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Now that temperatures are beginning to fall in Illinois, conditions are becoming favorable for spruce spider mite

Spruce spider mites are typically active in spring and fall when temperatures are cool and become inactive during the hot summer months. Active mites will feed on various needled evergreens including spruces, pines and junipers. In the fall, mites will feed on first-year needles and needles from previous years.

Spruce spider mites are too small to be seen clearly without a hand magnifying lens but their feeding damage can be more easily identified. Mites suck fluids from small clusters of plant cells causing discoloration that will eventually give needles a brown speckled appearance called stippling. From a distance, this discoloration can make the needles appear bronze. Spruce spider mites can also be identified by the presence of fine silk among the needles.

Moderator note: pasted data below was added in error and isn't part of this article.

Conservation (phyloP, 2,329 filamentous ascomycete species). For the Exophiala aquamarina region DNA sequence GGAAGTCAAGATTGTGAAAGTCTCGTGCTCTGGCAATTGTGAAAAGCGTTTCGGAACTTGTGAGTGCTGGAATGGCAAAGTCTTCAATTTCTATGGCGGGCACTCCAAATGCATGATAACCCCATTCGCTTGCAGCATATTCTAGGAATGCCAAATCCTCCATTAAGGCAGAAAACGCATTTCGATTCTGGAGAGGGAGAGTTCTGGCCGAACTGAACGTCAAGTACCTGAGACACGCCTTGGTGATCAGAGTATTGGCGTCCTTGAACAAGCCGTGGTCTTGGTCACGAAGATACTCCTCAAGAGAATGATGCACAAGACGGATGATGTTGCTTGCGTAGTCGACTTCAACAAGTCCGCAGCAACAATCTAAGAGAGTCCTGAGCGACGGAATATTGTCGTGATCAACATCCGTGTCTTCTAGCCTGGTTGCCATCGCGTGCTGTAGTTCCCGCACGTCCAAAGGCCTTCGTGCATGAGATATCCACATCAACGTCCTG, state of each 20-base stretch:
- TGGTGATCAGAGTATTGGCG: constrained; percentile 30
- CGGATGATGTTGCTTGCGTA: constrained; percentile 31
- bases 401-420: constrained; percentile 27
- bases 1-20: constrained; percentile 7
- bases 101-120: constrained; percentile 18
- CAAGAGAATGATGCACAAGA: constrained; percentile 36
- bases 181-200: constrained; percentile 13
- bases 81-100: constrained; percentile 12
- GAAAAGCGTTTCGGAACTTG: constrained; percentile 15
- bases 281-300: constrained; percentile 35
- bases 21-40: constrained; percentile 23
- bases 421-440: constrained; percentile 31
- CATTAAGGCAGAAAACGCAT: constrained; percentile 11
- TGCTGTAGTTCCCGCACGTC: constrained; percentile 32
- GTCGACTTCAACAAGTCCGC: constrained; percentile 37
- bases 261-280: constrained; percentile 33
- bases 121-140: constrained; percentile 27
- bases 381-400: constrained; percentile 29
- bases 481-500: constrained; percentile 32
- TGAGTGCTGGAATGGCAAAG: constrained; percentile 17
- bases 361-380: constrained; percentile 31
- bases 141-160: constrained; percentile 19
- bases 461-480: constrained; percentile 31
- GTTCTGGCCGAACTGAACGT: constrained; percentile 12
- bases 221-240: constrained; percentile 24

When scouting for spruce spider mites, it is important to confirm that mites are present in injured areas and determine what type of mites are present. One way to do this is the paper test. For this test, hold a sheet of blank paper below an affected branch and firmly strike the branch. The impact should cause the mites to fall onto the paper where they can be more easily inspected. Using a hand lens, identify whether the mites on the paper are green or red. If a hand lens is not available, it may be necessary to smash the mites to discern the color. Green coloration indicates that the mites are herbivores while red indicates that the mites are predatory, feeding on other mites. If the population is composed of herbivorous mites and you are experiencing aesthetic damage, you can treat for the mites. If red mites are present, they may be feeding on the spruce spider mites. Consider the relative abundance of red and green mites. Over time, the predatory mites may control the spruce spider mites well enough that no chemical treatments are needed.

When controlling for spruce spider mite, it is best to choose a miticide. Some chemical miticides include acequinocyl (Shuttle), bifenthrin (Onyx, Talstar), fenazaquin (Magus) or spiromesifen (Forbid). Mites can also be controlled with insecticidal soap or summer oil. It is important to remember that miticides will be effective in killing both herbivorous and predatory mites so they should not be used if you would prefer to encourage an existing population of predatory mites.